Fuck Daylight Savings Time.

Early U.S. Daylight Savings a bust in power savings

The move to turn the clocks forward by an hour on March 11 rather than the usual early April date was mandated by the U.S. government as an energy-saving effort. But other than forcing millions of drowsy American workers and school children into the dark, wintry weather three weeks early, the move appears to have had little impact on power usage.

"We haven't seen any measurable impact," said Jason Cuevas, spokesman for Southern Co., one of the nation's largest power companies, echoing comments from several large utilities.

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39 Responses:

  1. telecart says:

    Surprising no-one, legislation is passed with little empiricial support from research. GAH.

  2. remaker says:

    So lets roll roll back to the original start and end dates.

    Then we'd line back up with Mexico. And have another IT goat rodeo.

    Do you think we can match European DST markers? Nah! Too easy.

    I am in full agreement with the title of this blog entry. FDST, indeed.

    • hatter says:

      The EU actually just got round to matching the US DST dates. Adopted by copying the rules, rather than saying "We'll do what the USA does". And now only a couple of years later, the USA changed their rules, hence being out of sync again.

      This is the 21st century, most humans operate for all the hours the sun is up, and several when it's not, changing the clocks does only that. FDST.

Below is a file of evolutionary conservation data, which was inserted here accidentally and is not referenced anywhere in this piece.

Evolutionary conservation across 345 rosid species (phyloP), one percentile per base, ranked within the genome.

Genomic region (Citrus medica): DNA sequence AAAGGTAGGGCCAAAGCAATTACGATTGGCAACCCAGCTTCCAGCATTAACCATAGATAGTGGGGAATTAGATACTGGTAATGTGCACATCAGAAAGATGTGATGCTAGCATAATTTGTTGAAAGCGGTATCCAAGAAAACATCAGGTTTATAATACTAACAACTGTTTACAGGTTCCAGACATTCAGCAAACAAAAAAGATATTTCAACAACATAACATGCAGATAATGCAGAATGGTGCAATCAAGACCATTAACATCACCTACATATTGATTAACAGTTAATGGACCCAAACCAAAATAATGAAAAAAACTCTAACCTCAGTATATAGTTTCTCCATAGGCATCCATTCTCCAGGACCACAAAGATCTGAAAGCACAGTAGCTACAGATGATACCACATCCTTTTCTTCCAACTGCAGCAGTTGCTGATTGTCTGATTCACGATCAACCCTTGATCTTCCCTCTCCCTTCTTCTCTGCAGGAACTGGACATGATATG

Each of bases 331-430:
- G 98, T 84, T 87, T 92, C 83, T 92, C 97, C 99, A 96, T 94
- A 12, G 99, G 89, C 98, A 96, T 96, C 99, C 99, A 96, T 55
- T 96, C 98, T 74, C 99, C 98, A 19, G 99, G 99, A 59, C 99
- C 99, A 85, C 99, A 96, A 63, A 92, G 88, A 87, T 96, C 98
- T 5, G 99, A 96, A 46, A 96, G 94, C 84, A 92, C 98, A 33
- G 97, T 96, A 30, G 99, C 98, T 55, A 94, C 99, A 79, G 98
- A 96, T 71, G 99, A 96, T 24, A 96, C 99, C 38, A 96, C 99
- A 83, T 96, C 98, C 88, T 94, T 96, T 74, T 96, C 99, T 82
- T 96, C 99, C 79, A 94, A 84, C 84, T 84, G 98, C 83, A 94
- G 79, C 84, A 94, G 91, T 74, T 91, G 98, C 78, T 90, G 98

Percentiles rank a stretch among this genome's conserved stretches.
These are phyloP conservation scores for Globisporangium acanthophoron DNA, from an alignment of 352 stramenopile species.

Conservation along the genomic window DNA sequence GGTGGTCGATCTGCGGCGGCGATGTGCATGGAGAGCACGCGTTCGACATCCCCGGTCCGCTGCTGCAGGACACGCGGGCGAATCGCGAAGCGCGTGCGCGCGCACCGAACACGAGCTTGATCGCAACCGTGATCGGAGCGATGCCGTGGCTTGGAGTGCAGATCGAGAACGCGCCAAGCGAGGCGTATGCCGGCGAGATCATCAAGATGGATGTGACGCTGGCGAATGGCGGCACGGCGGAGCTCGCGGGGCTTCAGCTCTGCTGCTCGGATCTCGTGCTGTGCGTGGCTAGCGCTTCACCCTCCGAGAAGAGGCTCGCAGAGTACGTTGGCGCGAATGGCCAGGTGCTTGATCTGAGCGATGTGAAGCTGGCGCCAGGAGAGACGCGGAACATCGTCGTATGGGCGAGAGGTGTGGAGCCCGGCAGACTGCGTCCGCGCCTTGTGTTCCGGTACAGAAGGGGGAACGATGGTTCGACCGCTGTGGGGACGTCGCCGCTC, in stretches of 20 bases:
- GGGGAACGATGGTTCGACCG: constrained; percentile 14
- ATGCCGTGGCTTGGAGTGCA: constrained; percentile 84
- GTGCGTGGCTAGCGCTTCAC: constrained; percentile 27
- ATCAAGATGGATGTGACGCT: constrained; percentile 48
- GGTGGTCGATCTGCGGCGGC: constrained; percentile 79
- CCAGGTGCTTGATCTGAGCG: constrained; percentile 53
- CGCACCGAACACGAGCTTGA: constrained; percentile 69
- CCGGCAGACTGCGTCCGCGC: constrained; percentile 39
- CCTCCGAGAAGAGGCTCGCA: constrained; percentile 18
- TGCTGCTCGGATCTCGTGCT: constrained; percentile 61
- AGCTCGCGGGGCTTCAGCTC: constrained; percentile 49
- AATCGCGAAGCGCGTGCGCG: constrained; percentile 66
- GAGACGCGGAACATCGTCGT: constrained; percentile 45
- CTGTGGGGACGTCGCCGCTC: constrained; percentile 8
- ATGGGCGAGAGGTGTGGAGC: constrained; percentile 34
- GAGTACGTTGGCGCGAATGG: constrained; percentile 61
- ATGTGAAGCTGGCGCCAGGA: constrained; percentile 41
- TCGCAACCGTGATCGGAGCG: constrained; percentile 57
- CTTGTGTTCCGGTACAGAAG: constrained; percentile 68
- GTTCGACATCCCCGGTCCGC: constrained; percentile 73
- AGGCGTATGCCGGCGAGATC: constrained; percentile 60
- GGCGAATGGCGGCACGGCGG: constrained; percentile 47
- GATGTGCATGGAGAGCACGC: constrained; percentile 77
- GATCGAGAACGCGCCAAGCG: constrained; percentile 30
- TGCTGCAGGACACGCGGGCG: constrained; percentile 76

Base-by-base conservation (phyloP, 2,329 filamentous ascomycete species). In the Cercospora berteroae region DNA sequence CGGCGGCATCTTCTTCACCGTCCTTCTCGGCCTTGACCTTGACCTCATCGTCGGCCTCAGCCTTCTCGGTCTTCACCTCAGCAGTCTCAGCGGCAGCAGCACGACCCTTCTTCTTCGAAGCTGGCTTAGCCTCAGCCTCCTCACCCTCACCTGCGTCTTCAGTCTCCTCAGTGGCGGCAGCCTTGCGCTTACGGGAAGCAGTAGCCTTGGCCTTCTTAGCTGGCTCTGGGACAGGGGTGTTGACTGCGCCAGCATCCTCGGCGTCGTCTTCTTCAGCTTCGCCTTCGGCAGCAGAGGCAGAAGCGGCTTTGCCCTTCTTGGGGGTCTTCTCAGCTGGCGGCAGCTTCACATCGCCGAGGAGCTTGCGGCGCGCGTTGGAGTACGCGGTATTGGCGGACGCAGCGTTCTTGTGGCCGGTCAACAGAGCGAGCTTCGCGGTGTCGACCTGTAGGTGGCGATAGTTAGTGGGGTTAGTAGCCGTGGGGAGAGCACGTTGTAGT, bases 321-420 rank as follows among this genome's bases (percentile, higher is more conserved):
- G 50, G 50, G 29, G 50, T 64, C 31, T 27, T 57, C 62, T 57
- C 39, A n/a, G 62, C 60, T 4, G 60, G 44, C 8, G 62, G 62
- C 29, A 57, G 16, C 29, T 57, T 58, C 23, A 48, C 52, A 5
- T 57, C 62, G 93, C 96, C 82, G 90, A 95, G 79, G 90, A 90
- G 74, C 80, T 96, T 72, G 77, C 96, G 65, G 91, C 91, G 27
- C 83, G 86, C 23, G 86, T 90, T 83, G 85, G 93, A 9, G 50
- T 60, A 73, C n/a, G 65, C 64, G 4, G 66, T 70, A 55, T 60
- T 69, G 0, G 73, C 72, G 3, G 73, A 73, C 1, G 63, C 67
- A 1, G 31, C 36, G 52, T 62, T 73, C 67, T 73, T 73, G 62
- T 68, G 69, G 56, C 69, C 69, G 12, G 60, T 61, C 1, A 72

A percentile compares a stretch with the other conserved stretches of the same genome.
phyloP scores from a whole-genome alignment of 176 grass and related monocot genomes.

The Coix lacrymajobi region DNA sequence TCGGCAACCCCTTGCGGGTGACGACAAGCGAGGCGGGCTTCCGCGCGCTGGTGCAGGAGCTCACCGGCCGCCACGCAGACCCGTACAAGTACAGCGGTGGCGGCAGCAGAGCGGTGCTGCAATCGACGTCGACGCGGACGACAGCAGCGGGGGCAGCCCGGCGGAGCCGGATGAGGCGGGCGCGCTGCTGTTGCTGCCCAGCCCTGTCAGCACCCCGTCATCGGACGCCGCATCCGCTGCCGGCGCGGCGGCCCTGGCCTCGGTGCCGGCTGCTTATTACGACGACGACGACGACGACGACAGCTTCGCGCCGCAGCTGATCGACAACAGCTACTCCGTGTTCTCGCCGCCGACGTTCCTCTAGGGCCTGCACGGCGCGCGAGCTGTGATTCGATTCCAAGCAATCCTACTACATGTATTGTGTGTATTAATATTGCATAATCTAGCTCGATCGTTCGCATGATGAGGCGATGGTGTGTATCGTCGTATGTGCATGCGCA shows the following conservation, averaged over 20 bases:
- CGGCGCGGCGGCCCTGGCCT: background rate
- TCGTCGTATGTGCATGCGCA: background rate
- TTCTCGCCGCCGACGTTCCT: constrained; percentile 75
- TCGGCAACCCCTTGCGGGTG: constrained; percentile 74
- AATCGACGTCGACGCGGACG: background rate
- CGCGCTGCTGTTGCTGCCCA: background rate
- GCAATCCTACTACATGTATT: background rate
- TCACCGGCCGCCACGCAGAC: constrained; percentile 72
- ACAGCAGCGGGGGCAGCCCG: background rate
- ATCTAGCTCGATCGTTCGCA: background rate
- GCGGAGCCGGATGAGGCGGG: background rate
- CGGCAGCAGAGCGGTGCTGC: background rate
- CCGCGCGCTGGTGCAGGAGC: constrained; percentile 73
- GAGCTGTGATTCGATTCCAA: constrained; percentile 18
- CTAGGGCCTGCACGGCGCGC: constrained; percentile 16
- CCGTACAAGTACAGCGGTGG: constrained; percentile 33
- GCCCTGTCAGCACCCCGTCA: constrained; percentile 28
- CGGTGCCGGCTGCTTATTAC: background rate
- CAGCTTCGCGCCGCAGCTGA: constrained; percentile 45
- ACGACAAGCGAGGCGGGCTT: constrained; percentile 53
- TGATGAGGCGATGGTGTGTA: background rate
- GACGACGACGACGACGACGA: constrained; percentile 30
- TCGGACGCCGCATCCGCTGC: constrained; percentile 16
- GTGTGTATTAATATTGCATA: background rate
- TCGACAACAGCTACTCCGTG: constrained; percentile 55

the hatter

      • pne says:

        The EU actually just got round to matching the US DST dates. Adopted by copying the rules, rather than saying "We'll do what the USA does".

        They did a pretty bad job then, since "last Sunday in March" (EU rules) != "first Sunday in April" (old US rules).

    • strspn says:

      Mmm, goat rodeo.

  3. revsphynx says:

    Also, if you take into account the lost productivity because Microsoft didn't automatically recognize the change when calculating for aging of cookies vs. GMT, I would say it was a net loss.

    • j_v_lynch says:

      Actually our schedule got fucked up when Exchange helpfully bumped everyone's meetings an hour forward.

      • revsphynx says:

        That didn't happen here, but our poor support department was swamped with calls from people who had cookies expiring right after they logged in.

      • And your reason for not using one of the several patch solutions available for several months prior to the change was...?

        • j_v_lynch says:

          the fact that I have no access to update the exchange server?

        • gregv says:

          Patched all the servers. Patched all the desktops. Ran their little tool on Exchange, and it STILL randomly pushed around appointments for those few weeks. Not for everybody, only some. And not all of their appointments either, only some. Bleh.

          Fortunately the people here are very nice and took it in stride.

  4. korgmeister says:

    So let's get rid of the fucker, then!

  5. dagbrown says:

    Golly, it turns out that you can't actually order the sun around.

    That must be quite a blow for Bush and Co. I guess he didn't learn King Canute's lesson. Heck, he probably has no idea who King Canute even was.

    • sashamalchik says: